The Case Book of Victor Frankenstein by Peter Ackroyd

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The Case Book of Victor Frankenstein by Peter Ackroyd

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Category: Historical Fiction
Rating: 4.5/5
Reviewer: Ruth Price
Reviewed by Ruth Price
Summary: Peter Ackroyd creates his own monster in this fine work of the imagination. He suggests that Victor Frankenstein was not fictional, but a friend of Percy and Mary Shelley. Creepy, imaginative and an essential read for the lovers of Gothic novels.
Buy? Yes Borrow? Yes
Pages: 304 Date: September 2008
Publisher: Chatto and Windus
ISBN: 978-0701182953

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For fans of the Gothic novel, the gathering of Percy Bysshe Shelley, Mary Wollstonecraft Shelley and Lord Byron in Villa Diodati on Lake Geneva in Italy has iconic status. From this meeting of minds there emerged a story-writing contest, with the creation of the first romantic vampire story and Mary Shelley's Frankenstein, two major themes in Gothic literature.

What Peter Ackroyd has done is very clever. It's not a prequel or a sequel. In The Casebook of Victor Frankenstein, he suggests that the eponymous Victor was a personal friend of Shelley (they met at university). Victor is depicted as present at Villa Diodati when the Frankenstein story was written. By this point in the novel, Victor Frankenstein has already created his monster with the aid of resurrectionists in London. The monster pursues him to the Villa and is seen by Mary Shelley, thus inspiring her story.

It's a long time since I've read Mary Shelley's Frankenstein, and I recall finding it hard going and dry. This novel is an undoubted page-turner, but the Victor Frankenstein created by Peter Ackroyd is decidedly the same person that Mary Shelley created. He speaks in the same voice, his views and interests are the same, he sounds authentic for his period – nothing jars. It's a very impressive piece of writing, packed with historical detail.

For those that are familiar with the character of Victor Frankenstein, he is a pretty dry stick. However, his asceticism, detached cruelty and intellectual drive is softened when set in context with the spirit of the times. Frankenstein, along with Shelley is caught up with a contemporary enthusiasm for science. Ackroyd writes convincingly about the packed lectures, where the wonders of electricity are demonstrated, where politics, religion and philosophy are discussed, where radical thinkers plan to change the world with sexual freedom and abandonment of rigid class structure. A real sense of the excitement of the times is conveyed, without losing the authenticity of the characters with anthropomorphisms. Victor is still a dry old stick, but I understood him better. He is ruthless, wheedling, indecisive and self-pitying, but he is entirely in keeping with Mary Shelley's original character. Percy Shelley, too, is very well-drawn and just as I imagined him. Ackroyd really is a master at creating living characters.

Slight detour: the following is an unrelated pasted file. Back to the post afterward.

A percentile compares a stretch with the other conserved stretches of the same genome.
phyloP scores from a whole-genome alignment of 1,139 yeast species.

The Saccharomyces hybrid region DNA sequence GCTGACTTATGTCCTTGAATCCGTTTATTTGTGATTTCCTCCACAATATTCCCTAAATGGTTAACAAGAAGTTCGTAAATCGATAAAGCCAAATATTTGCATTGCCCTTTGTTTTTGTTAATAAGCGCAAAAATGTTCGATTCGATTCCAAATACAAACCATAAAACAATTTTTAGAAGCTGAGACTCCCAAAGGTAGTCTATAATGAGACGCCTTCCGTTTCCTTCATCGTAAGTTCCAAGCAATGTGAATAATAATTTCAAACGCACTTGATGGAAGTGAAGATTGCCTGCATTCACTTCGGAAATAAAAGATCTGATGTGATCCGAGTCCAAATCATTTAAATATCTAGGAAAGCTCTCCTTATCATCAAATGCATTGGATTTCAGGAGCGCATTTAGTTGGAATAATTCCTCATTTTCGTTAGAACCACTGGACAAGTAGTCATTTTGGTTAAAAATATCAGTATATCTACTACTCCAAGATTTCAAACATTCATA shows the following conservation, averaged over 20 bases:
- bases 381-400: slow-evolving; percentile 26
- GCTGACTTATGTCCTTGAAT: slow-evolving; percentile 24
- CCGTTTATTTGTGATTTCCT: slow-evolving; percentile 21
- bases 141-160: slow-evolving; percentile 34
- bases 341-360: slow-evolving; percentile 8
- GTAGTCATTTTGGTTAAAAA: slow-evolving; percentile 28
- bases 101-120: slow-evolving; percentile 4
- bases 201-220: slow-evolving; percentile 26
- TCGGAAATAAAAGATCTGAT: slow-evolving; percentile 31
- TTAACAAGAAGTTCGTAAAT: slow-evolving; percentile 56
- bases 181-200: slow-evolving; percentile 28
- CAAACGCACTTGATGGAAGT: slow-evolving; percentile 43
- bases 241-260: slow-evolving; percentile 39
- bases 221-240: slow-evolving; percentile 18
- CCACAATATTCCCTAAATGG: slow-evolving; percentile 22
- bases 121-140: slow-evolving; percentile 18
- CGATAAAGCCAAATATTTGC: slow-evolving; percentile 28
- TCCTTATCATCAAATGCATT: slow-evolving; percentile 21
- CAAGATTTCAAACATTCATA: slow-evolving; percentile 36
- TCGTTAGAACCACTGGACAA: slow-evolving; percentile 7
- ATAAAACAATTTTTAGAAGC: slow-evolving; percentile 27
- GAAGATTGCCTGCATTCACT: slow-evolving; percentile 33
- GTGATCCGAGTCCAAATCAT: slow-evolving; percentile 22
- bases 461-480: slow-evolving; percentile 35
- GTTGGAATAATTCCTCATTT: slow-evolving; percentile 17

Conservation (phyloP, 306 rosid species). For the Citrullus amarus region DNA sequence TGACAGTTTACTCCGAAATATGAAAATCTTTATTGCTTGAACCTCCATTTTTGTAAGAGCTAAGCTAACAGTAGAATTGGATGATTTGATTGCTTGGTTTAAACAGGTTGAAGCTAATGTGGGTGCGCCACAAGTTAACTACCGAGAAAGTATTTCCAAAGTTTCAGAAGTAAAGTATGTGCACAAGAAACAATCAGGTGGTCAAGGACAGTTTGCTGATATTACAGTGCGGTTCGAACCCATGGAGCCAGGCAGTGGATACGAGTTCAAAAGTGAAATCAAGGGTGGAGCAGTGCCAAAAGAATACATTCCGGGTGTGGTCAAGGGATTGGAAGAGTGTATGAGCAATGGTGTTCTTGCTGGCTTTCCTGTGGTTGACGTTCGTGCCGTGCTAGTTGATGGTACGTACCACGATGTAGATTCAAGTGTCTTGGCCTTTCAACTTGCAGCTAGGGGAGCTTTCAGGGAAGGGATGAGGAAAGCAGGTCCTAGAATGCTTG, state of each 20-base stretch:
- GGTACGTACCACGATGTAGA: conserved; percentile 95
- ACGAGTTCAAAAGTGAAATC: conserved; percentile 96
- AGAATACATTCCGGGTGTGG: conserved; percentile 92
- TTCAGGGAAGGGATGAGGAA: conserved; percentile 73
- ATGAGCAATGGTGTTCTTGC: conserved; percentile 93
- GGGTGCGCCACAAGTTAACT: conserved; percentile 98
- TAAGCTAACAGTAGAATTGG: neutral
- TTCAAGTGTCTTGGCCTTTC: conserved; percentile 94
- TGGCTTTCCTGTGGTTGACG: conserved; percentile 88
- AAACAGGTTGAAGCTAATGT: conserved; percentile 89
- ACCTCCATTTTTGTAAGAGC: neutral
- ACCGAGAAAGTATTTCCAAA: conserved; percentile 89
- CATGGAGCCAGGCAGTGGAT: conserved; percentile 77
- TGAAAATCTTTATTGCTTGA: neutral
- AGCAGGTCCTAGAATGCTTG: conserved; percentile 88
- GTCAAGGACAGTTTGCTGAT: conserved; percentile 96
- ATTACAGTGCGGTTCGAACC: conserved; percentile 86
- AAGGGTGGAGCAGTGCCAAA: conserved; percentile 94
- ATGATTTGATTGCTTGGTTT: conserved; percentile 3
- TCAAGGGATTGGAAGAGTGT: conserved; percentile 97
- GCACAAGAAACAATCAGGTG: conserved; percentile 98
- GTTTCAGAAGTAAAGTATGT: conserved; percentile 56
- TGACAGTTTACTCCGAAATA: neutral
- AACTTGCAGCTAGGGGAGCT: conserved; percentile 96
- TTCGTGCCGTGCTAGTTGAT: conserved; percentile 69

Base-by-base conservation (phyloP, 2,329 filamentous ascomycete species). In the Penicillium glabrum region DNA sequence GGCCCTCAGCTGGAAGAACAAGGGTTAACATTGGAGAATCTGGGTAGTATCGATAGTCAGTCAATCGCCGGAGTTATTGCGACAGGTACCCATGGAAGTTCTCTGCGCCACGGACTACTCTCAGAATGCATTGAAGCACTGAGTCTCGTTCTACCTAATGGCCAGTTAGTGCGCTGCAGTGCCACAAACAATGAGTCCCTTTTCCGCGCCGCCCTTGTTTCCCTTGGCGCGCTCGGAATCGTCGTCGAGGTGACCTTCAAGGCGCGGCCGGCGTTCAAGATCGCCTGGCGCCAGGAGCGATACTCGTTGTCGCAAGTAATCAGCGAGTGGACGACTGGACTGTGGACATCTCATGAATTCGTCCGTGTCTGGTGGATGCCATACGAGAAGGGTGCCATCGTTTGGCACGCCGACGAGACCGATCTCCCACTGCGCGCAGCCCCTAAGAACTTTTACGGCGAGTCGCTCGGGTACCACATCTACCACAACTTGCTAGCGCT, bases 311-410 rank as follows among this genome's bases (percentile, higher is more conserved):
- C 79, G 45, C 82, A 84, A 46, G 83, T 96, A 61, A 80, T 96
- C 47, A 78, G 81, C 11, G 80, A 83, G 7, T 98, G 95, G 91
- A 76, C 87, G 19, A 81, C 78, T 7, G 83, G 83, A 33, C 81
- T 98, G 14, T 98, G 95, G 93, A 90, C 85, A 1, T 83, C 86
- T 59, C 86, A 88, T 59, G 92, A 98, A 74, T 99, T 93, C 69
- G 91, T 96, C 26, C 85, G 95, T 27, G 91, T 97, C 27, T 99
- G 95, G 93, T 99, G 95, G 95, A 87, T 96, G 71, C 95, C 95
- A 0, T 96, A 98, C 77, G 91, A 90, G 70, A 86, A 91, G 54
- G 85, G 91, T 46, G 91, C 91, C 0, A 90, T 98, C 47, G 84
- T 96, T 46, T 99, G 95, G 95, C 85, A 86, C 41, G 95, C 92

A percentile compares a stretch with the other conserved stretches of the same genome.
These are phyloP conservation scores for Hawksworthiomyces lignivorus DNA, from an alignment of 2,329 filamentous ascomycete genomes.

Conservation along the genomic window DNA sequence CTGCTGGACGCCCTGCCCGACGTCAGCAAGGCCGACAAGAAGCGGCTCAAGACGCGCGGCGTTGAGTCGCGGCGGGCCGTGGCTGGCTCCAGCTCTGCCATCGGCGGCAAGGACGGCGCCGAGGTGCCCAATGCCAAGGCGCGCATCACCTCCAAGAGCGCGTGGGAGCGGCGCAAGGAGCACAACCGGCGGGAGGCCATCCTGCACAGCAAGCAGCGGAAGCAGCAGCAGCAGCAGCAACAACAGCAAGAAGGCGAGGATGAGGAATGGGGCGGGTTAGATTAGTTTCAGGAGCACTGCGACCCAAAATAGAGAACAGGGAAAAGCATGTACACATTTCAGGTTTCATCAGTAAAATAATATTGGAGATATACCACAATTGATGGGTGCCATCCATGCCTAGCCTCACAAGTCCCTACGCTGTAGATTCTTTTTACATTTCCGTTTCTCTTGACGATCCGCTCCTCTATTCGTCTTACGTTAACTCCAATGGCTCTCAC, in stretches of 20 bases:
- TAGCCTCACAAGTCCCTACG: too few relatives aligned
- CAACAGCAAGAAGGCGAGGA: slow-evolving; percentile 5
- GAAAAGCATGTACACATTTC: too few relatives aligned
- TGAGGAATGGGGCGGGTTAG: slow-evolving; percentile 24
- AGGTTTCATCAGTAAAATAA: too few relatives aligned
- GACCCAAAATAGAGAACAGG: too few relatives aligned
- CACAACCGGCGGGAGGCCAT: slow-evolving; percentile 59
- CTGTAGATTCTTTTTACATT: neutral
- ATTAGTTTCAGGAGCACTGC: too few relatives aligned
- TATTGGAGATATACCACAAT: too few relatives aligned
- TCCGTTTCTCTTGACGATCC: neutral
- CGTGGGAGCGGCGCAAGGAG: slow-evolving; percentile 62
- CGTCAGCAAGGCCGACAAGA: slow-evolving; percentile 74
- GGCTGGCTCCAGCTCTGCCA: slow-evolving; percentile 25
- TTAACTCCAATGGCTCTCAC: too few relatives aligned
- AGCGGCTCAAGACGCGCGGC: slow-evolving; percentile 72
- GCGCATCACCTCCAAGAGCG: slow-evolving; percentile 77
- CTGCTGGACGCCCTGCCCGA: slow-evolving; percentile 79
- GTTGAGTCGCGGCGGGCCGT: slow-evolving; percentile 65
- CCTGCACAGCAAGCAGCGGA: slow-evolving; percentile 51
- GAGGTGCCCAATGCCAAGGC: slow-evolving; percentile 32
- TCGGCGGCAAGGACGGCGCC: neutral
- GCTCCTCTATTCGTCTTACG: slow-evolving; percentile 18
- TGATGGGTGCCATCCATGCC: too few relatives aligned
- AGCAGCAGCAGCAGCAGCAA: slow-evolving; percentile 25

He's also superb at physical description and creating atmosphere. I admit a preference for vampires over monsters, but this is a most enjoyable read - scarily graphic at times. I have a couple of quibbles though. I'm sad that Mary Shelley becomes a reporter of actual events rather than the creator of a truly original story as she was in reality, but that is inevitable, considering the nature of this novel. There is also a powerful twist at the end of the final chapter. Without giving anything away, it left me frustrated. This twist did result in me having a long discussion with my sometime-better-half, who loves a bit of Goth too, about whether this ending was satisfactory, annoying or brilliant. I still haven't decided, but my pondering surely proves this novel has a resonance. Peter Ackroyd's monster, just like Victor Frankenstein's, just won't go away, making The Casebook of Victor Frankenstein an essential buy for the bookshelf of any reader interested in Gothic fiction.

Thanks to the good people at Chatto & Windus for providing The Bookbag with this fine piece of writing. We also have a review of The English Ghost by Peter Ackroyd.

Further reading suggestion: Chasing Angels by Sally Zigmond is set during a similar period, partly in Frankenstein's Switzerland; for a look at the science behind Frankenstein's monster (or could it really exist), A Teaspoon and an Open Mind by Michael White may be of interest. For a taste of Ackroyd the biographer you might like to try Poe.

Booklists.jpg The Case Book of Victor Frankenstein by Peter Ackroyd is in the Top Ten Historical Fiction Books.

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